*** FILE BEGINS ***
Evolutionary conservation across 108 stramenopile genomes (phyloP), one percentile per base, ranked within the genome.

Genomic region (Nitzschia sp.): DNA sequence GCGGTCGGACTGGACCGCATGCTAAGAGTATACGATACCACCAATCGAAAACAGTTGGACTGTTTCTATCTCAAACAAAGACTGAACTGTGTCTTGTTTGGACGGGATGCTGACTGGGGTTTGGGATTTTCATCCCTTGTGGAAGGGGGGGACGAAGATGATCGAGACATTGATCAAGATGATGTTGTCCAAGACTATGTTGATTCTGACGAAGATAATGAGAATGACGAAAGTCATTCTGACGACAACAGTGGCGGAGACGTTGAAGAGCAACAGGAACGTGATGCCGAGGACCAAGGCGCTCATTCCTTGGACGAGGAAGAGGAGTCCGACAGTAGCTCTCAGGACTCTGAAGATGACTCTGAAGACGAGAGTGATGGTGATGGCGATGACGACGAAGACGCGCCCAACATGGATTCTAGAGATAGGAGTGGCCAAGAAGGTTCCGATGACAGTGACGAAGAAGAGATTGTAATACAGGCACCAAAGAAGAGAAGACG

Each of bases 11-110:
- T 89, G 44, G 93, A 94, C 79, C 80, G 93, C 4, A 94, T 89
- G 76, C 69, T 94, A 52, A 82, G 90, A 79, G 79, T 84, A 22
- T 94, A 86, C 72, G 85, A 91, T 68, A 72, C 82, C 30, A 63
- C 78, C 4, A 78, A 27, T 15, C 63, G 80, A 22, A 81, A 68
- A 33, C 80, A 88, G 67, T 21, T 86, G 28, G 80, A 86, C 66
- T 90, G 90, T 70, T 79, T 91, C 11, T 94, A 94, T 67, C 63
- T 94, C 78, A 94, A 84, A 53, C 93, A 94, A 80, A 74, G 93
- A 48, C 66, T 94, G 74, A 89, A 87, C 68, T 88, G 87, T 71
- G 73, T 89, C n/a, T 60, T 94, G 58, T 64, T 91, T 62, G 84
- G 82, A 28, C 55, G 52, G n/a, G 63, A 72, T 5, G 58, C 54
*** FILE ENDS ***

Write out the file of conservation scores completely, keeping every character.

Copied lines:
Evolutionary conservation across 108 stramenopile genomes (phyloP), one percentile per base, ranked within the genome.

Genomic region (Nitzschia sp.): DNA sequence GCGGTCGGACTGGACCGCATGCTAAGAGTATACGATACCACCAATCGAAAACAGTTGGACTGTTTCTATCTCAAACAAAGACTGAACTGTGTCTTGTTTGGACGGGATGCTGACTGGGGTTTGGGATTTTCATCCCTTGTGGAAGGGGGGGACGAAGATGATCGAGACATTGATCAAGATGATGTTGTCCAAGACTATGTTGATTCTGACGAAGATAATGAGAATGACGAAAGTCATTCTGACGACAACAGTGGCGGAGACGTTGAAGAGCAACAGGAACGTGATGCCGAGGACCAAGGCGCTCATTCCTTGGACGAGGAAGAGGAGTCCGACAGTAGCTCTCAGGACTCTGAAGATGACTCTGAAGACGAGAGTGATGGTGATGGCGATGACGACGAAGACGCGCCCAACATGGATTCTAGAGATAGGAGTGGCCAAGAAGGTTCCGATGACAGTGACGAAGAAGAGATTGTAATACAGGCACCAAAGAAGAGAAGACG

Each of bases 11-110:
- T 89, G 44, G 93, A 94, C 79, C 80, G 93, C 4, A 94, T 89
- G 76, C 69, T 94, A 52, A 82, G 90, A 79, G 79, T 84, A 22
- T 94, A 86, C 72, G 85, A 91, T 68, A 72, C 82, C 30, A 63
- C 78, C 4, A 78, A 27, T 15, C 63, G 80, A 22, A 81, A 68
- A 33, C 80, A 88, G 67, T 21, T 86, G 28, G 80, A 86, C 66
- T 90, G 90, T 70, T 79, T 91, C 11, T 94, A 94, T 67, C 63
- T 94, C 78, A 94, A 84, A 53, C 93, A 94, A 80, A 74, G 93
- A 48, C 66, T 94, G 74, A 89, A 87, C 68, T 88, G 87, T 71
- G 73, T 89, C n/a, T 60, T 94, G 58, T 64, T 91, T 62, G 84
- G 82, A 28, C 55, G 52, G n/a, G 63, A 72, T 5, G 58, C 54